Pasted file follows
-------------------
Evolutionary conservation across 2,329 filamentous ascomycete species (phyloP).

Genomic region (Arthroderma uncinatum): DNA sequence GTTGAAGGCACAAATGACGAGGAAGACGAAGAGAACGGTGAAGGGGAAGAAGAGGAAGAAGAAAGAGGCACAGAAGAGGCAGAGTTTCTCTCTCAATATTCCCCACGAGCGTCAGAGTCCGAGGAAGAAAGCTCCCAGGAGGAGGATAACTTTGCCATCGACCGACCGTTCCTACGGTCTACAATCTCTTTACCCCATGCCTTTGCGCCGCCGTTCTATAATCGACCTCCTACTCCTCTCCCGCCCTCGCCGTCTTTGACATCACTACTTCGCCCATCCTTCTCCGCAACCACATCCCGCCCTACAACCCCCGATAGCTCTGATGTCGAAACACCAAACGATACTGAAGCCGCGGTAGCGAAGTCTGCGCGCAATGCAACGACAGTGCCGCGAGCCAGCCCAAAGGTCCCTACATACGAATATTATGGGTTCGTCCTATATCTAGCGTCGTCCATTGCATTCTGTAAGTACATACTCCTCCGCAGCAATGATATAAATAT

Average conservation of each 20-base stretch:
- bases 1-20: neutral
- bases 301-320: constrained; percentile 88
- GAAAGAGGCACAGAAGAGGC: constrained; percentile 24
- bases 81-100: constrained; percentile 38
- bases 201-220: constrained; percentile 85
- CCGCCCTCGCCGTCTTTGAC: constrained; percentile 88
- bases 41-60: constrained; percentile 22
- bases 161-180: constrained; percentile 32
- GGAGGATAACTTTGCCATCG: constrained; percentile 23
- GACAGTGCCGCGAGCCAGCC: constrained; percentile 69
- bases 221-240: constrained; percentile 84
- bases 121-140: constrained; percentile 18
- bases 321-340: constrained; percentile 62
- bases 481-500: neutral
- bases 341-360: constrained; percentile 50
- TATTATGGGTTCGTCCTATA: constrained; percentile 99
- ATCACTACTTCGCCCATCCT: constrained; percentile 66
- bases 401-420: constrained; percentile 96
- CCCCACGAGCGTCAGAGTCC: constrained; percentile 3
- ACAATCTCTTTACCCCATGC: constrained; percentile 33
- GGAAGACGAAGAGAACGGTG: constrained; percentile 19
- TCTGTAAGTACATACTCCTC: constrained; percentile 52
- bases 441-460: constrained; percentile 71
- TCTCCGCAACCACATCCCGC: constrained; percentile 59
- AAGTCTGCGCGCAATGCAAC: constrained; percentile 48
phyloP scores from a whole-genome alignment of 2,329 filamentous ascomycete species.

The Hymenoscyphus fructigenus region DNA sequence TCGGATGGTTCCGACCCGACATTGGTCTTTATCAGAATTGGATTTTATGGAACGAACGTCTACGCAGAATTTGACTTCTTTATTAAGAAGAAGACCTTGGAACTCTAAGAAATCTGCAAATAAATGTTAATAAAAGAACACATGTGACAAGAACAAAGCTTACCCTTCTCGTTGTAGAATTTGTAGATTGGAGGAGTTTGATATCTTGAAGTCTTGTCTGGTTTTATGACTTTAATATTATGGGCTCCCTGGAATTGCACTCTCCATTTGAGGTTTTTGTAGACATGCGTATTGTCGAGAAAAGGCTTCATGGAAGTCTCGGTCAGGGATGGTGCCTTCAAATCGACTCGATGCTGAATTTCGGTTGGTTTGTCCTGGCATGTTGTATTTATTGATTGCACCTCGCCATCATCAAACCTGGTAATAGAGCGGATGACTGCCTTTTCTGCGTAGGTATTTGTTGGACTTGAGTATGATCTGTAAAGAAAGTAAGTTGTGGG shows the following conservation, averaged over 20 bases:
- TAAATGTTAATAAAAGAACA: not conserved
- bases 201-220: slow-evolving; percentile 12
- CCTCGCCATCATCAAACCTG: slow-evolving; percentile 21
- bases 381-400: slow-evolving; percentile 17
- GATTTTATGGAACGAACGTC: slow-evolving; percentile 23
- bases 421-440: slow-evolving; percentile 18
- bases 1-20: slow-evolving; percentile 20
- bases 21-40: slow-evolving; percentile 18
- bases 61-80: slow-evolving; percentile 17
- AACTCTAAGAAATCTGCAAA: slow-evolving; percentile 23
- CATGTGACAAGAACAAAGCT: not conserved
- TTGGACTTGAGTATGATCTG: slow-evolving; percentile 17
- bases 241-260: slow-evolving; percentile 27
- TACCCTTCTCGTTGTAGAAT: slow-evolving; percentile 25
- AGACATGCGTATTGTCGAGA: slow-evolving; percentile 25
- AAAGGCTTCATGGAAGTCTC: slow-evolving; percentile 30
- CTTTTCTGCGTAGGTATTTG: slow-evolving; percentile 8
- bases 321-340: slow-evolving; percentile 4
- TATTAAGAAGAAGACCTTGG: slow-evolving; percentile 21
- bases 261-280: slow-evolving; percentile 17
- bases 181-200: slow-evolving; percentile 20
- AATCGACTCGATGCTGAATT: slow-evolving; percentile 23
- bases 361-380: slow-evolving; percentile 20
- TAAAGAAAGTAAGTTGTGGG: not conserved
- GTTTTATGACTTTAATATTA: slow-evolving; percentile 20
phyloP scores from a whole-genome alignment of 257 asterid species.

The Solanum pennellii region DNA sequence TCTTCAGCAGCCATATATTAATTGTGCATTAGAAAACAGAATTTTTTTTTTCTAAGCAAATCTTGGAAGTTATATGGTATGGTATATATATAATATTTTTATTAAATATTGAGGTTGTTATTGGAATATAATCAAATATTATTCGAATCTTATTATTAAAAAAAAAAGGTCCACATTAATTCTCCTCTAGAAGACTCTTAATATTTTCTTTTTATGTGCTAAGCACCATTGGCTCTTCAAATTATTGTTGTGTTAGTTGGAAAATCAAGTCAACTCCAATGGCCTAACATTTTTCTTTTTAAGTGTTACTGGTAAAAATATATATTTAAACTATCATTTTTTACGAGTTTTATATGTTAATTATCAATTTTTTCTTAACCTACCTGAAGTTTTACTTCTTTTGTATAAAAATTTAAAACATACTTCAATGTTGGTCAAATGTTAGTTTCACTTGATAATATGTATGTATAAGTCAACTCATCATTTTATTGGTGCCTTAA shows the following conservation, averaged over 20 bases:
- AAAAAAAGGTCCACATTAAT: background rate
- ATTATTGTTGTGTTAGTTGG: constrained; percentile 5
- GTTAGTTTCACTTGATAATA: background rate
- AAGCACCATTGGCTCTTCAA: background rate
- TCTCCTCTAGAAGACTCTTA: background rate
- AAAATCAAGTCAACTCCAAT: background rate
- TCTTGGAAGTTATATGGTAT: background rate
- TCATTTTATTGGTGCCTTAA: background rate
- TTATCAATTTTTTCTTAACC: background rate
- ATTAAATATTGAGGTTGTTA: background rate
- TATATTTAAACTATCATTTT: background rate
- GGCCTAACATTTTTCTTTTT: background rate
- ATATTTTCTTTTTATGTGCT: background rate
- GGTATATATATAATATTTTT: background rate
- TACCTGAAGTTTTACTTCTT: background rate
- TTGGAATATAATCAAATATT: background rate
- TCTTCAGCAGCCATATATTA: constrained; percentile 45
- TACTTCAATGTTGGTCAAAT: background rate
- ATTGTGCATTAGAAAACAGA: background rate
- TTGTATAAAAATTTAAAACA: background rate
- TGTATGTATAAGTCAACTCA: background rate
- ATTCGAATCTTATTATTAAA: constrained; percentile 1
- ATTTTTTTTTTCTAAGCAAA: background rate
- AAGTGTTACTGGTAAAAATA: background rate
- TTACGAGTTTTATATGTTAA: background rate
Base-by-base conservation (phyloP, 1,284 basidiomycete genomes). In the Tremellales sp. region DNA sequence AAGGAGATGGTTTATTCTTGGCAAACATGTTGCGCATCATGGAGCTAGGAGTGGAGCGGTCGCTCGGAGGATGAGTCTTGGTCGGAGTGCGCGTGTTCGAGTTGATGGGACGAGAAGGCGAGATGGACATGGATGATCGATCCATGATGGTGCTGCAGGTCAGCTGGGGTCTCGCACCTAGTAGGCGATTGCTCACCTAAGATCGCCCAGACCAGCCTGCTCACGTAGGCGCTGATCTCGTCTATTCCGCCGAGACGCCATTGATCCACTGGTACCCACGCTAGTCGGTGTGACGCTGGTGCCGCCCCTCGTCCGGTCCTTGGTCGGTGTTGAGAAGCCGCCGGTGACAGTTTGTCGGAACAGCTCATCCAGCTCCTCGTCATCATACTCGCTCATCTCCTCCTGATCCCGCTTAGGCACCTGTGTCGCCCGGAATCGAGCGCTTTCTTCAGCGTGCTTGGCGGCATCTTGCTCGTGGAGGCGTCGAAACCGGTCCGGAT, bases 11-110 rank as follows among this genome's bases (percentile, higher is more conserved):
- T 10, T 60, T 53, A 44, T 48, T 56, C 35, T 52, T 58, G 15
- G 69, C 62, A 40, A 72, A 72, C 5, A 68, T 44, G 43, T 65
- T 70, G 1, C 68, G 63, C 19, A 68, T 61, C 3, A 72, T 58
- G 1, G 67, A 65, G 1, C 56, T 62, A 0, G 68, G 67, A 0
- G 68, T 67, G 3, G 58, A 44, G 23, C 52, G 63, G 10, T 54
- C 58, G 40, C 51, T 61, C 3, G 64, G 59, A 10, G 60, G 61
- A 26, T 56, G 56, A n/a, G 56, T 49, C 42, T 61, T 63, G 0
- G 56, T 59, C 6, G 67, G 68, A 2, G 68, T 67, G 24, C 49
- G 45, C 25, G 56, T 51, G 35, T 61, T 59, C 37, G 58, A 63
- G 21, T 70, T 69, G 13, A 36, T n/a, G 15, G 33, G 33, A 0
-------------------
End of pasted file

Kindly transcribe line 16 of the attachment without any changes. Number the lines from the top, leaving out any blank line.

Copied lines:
- bases 321-340: constrained; percentile 62